There’s been lots of research done in the last number of years suggesting that exposure to artificial blue light (through digital devices like phones, TVs, laptops and tablets) may be harmful to the eyes. It’s widely believed that such exposure could result in things like headaches, tiredness, and insomnia. Given that most of us spend a good chunk of the day in front of some kind of screen, it’s worth asking - what is blue light, how is it potentially harmful, and are certain people more at risk from its effects than others?
Not sure what the difference between artificial and natural blue light is? Get ready for some science. As you know, the sun rises and sets every day. During its risen hours, it emits what’s called white light, made up of a number of different visible and invisible rays. Though we can’t see the individual colours that make up white light (except when there’s a rainbow), we know it contains red, orange, yellow, green and blue light. Each of these coloured waves give off different amounts of energy, with blue being one of the strongest. As such, we humans are quite susceptible to it, absorbing it through our skin and eyes. It’s not a bad thing - the sun’s natural blue light keeps us alert and focused during the day, allowing us to wind down and prepare for sleep as darkness approaches. The artificial version of blue light meanwhile is emitted by digital devices; your smartphone, tablet, TV, computer. So who’s most exposed, and what are the risks?
It will come as no surprise that those of us who get our Dolly Parton on with a 9-5 job are exposed to lots of artificial blue light. Sitting at a desk in front of a computer for over eight hours a day is a significant amount of time, and many office workers experience ‘digital eye strain’ as a result. Also known as computer vision syndrome (CVS), this term refers to the discomfort associated with staring at a screen all day, and can result in headaches, sore eyes and even macular degeneration. Incredibly, 90% of employees suffer from digital eye strain, some without even realising.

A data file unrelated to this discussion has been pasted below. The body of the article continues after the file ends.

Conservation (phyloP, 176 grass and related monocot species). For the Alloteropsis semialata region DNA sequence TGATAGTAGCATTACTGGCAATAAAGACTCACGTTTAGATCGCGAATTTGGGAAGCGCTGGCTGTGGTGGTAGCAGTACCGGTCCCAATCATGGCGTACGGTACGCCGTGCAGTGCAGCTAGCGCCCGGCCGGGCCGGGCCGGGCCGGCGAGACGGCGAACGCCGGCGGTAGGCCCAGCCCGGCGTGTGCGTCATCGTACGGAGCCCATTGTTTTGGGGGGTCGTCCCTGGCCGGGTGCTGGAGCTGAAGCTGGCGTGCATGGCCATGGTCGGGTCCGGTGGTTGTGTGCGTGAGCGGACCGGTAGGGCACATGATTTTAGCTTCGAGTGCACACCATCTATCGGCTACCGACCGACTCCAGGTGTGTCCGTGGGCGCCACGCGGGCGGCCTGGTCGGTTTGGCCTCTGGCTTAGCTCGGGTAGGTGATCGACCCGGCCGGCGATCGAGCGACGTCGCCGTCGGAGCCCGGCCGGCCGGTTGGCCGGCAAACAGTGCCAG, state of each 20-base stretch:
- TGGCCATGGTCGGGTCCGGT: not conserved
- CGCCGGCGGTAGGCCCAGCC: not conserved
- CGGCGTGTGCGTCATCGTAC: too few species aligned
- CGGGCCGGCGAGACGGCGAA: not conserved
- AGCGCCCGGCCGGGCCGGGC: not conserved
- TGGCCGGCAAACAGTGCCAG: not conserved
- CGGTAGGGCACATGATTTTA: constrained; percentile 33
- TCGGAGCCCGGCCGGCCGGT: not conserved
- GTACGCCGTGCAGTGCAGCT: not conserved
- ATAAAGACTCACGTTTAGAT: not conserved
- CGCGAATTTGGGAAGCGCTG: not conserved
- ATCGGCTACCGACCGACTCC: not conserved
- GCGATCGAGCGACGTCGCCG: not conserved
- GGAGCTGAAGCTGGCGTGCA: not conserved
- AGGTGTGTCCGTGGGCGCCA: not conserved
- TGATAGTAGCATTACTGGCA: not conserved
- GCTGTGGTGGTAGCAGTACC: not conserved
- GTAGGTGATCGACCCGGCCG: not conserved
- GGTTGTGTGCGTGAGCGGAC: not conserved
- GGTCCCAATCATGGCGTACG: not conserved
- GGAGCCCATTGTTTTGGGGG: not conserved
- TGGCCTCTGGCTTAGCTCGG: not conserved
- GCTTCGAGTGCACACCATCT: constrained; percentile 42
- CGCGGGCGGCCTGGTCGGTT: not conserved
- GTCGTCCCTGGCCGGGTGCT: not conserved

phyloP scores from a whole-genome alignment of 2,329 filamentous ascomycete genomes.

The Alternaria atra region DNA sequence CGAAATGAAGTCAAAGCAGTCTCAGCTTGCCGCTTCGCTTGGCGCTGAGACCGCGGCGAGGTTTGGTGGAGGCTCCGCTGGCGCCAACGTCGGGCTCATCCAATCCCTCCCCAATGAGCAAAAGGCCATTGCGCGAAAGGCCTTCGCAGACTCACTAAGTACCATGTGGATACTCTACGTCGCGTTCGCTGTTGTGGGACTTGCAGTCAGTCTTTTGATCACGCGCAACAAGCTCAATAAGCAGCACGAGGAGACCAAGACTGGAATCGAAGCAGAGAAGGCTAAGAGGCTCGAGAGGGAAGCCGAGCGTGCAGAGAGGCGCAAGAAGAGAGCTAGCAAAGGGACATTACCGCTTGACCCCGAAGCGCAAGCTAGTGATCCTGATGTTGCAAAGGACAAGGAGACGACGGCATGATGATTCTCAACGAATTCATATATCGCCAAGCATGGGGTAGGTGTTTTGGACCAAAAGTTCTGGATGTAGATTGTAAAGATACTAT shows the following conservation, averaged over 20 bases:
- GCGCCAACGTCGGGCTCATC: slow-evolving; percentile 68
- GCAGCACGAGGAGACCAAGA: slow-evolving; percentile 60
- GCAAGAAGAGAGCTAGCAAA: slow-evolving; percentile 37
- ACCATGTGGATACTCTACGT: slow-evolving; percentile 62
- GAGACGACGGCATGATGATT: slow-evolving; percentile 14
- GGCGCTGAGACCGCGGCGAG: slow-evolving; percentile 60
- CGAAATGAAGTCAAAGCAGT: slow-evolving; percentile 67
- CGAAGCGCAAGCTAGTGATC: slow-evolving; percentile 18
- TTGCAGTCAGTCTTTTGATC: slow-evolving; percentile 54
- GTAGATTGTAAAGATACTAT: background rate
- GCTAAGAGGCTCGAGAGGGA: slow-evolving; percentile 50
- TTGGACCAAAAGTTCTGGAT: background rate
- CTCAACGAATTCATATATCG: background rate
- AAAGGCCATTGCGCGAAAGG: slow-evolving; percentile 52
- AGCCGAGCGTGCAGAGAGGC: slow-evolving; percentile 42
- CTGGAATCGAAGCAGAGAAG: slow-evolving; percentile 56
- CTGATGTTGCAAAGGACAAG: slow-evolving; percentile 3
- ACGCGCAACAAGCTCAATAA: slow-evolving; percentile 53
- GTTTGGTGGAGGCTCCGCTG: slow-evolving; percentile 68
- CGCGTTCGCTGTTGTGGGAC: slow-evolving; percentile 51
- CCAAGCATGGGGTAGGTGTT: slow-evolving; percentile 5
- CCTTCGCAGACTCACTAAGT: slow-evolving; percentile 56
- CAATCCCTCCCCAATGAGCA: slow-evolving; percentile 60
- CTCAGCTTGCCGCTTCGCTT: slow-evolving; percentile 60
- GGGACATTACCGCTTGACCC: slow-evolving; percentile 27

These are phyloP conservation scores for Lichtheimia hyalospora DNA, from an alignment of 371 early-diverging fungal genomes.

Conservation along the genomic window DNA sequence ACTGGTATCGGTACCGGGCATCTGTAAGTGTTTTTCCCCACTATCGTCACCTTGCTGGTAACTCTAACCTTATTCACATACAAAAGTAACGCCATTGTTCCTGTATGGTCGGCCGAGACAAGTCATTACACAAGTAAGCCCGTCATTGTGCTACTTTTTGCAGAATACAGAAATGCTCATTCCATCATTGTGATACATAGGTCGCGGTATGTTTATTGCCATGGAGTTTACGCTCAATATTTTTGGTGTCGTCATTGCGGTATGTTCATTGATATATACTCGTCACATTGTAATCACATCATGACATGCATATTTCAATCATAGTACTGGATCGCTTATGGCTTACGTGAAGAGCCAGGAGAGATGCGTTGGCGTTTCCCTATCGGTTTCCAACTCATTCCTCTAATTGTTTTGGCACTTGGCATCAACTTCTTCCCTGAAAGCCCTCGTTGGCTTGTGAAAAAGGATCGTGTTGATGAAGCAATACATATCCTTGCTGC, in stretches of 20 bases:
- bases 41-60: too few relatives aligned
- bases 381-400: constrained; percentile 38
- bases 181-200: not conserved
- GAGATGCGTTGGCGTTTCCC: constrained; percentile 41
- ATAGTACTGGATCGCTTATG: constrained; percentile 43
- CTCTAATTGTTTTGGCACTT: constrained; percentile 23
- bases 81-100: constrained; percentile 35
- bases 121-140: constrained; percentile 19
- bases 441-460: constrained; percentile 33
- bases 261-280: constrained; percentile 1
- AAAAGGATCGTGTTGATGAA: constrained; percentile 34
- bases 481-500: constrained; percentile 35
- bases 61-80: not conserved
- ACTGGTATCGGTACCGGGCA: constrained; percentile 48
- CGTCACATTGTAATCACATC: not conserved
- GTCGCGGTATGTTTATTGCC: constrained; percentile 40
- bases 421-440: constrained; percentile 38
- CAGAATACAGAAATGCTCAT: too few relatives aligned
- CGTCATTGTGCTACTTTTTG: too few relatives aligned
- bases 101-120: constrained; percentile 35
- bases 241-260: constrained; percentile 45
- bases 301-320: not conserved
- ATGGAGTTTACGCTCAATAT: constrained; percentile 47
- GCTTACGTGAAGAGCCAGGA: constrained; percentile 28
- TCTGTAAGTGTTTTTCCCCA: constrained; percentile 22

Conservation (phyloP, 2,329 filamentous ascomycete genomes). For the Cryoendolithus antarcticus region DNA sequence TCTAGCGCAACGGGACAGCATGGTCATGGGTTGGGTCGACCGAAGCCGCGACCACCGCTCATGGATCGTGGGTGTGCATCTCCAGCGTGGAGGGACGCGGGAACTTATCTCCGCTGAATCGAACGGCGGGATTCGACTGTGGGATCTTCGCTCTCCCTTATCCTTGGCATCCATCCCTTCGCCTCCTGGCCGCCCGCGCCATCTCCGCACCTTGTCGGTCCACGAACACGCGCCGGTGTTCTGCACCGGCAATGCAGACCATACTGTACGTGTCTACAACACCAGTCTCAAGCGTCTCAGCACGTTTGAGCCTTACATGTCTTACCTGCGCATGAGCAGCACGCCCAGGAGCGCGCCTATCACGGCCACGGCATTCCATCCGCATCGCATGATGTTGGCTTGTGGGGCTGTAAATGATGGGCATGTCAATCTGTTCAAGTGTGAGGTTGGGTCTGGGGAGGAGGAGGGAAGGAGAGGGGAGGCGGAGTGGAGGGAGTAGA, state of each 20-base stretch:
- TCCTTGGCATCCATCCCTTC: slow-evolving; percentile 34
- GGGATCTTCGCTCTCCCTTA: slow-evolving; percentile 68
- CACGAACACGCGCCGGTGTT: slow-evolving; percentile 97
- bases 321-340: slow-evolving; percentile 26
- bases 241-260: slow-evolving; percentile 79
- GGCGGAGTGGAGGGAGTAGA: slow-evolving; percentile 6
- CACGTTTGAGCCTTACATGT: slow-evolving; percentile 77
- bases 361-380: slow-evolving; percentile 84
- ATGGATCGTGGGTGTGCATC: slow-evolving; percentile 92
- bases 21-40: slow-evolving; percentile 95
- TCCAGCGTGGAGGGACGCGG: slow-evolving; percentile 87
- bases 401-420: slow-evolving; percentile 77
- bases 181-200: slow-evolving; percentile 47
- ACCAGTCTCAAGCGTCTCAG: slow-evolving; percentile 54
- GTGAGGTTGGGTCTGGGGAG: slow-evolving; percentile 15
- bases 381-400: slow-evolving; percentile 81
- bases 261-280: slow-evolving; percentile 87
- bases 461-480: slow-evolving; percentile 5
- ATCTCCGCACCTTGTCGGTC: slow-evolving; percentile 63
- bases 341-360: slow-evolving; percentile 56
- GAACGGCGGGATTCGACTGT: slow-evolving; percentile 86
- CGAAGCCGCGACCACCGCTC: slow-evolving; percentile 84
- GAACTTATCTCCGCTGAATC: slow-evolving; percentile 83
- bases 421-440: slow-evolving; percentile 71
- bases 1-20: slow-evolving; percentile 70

Picture the scene. You’re exhausted, and have decided to get a wholesome early night in order to be fresh for that big meeting in the morning. You climb into bed, turn out the lights and… reach for your phone. ‘Just a quick look’, you say. Three hours later, you’re still scrolling. Sound familiar? Lots of us give in to the urge to check our social channels in bed, but in doing so, we could be causing havoc to our internal body clocks, known as our circadian rhythms. As mentioned above, natural sunlight has lots of benefits, including keeping us focussed and alert during the day. As darkness sets in, our eyes send signals to the brain to release a sleep hormone called melatonin, which makes the body feel tired. So, it makes sense that exposing those same eyes to a device emitting blue light at nighttime could confuse the body, and disrupt those melatonin levels. Like office workers, those who frequently scroll under the duvet often complain of negative health effects like fatigue, headaches and even insomnia.
Digital what? This is the name given to younger generations who don’t remember a time before digital devices were the norm. Note: We’re either making you feel really old, or you’re confusedly asking, ‘were digital devices not always the norm?!’ Today’s kids and teenagers are more likely to have their own mobile phones, access to tablets, and watch their favourite shows on smart TVs. As such, they’ve been exposed to blue light from a much earlier age than their parents, who still get emotional thinking about VHS. It’s worth bearing in mind when it comes to preventative measures you can take.
Digital devices certainly aren’t going anywhere, and nor should they - they’re obviously incredibly useful. But there are ways to counter their potential negative health effects, the easiest by wearing blue light eliminating glasses. Syght gaming glasses are engineered specifically to protect your eyes by reducing blue light levels, and we have frames to suit all ages.